Honda Element

Meet Murciélago, my 2005 Honda Element 4WD EX

“It’s the only way to live. In cars.”

~ Gary Numan, English singer-songwriter


From 2013 to 2018, I successfully lived in Mexico and Colombia without a car. In these countries, public transportation is safe and reliable (though not always timely and clean), and a majority of people never even buy a vehicle, opting instead to take taxis, ride buses, hop on motorcycles, and walk extensively.

Colombia mototaxi-hopping circa 2016

In 2018, I returned to the United States and spent several months borrowing cars, using paid car services, and doing my best to avoid buying a vehicle. I debated going car-free, referring to books like “How to Live Well Without Owning a Car” by Chris Balish and researching options like public transit and car shares.

Unfortunately, the metropolis where I live doesn’t have the options for being car-free down to a science yet,  so I began searching for a cost-effective vehicle to serve as a reasonable daily driver as well as haul my 1981 Vespa and double as a living space for camping and weekend getaways.

Enter the Element

With my criteria set, I focused on a car that was roomy but not ginormous, reliable and gas-efficient, more badass than a minivan but less sporty than a Jeep and, most importantly, able to accommodate both me and my scooter comfortably. 

I decided on a Honda Element: a vehicle known for the reliability and decent MPG that comes with a Honda, as well as its unique, adventure-friendly design featuring all-access “suicide” doors, flat-folding/removable seats and a pop-up rear sunroof.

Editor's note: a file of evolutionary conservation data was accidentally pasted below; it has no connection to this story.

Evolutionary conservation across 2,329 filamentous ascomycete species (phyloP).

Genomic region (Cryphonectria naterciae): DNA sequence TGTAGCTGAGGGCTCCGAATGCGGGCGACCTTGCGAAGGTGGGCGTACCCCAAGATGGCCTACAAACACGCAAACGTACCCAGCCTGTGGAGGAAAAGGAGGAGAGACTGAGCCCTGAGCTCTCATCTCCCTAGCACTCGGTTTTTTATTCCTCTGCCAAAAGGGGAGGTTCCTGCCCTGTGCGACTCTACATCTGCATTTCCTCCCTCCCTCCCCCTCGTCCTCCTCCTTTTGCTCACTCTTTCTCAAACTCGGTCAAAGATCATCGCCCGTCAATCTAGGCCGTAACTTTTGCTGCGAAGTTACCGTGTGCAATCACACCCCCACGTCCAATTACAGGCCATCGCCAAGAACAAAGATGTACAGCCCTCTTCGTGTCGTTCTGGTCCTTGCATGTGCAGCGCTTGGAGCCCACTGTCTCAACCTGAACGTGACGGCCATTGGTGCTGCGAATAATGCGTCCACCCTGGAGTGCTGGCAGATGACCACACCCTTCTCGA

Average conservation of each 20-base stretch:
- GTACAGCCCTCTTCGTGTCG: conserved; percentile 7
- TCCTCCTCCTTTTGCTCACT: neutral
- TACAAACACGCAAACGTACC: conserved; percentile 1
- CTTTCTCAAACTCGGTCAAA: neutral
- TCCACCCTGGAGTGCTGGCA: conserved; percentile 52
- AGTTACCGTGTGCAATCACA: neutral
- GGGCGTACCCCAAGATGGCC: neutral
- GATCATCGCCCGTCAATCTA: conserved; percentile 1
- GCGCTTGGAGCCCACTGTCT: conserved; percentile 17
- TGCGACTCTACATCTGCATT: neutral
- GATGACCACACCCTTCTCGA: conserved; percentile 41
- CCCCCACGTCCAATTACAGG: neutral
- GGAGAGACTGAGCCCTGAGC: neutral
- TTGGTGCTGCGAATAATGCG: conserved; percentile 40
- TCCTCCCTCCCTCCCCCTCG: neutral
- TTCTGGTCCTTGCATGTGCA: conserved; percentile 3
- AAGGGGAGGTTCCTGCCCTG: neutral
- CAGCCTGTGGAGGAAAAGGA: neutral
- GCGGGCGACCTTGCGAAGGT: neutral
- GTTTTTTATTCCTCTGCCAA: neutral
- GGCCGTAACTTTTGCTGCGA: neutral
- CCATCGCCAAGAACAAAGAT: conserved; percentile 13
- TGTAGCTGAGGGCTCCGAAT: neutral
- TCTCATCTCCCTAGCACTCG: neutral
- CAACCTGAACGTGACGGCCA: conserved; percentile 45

Element vision board. Dreaming big on some of the details!

The Search and Score of My Element 

In my quest to track down an Element, I learned these coveted vehicles were produced by Honda from 2003 to 2011. I found online forums and groups created by Element owners, and an entire culture dedicated to literally living in their Element. My RAS focused on something that resonated with me as being adventurous, reliable, responsible, fun, and unique. Bam!

Element-spotting in dark parking lots

From October to December 2018, I test drove pre-owned Elements, dodging comments from sleazy salesmen about a woman wanting an adventure car, and ignoring “your credit is your down payment” offers from dealerships. I even walked away from unsolicited opinions, refusing to sign “as is” warranties without detailed inspection reports.

With my friend Missy and my “new” Element

One morning in late January 2019, I received an email from a dealership where a longtime friend worked as the finance manager. I knew I had to purchase the Element from her workplace and, of course, she offered me a fair price with excellent service.


Murciélago, The Adventure Bat

The Honda Element is a spacious car with generous headroom. It is easy and fun to drive, plus the flat-folding seats made a great place for afternoon naps.

I decided on the name Murciélago, Spanish for bat, since the Element is black, stealthy, and enjoys hanging out (parked) as well as flying (down the road). With 170,000 + miles at purchase and corny (but well-made) paw-print seat covers, my appreciation is deep for Murcié’s longevity.

Backseat break time

So far, our excursions include transporting El Banano from Sacramento to San Luis Obispo and back as part of the Rides of March scooter rally, hauling numerous household items and furniture to and from secondhand stores, and delivering a queen-sized box spring strapped carefully to the roof.

Loaded up and ready for our first road trip

Onward and Into the Elements

Our next adventure will probably be overnight “car camping,” influenced by full-time Element dwellers such as Ethan Maurice and YouTubers Phil and Vanessa Chan. Whatever is ahead with Murcié, it’s sure to be fun and worthwhile.

Connect with me on Pinterest and check out my Element board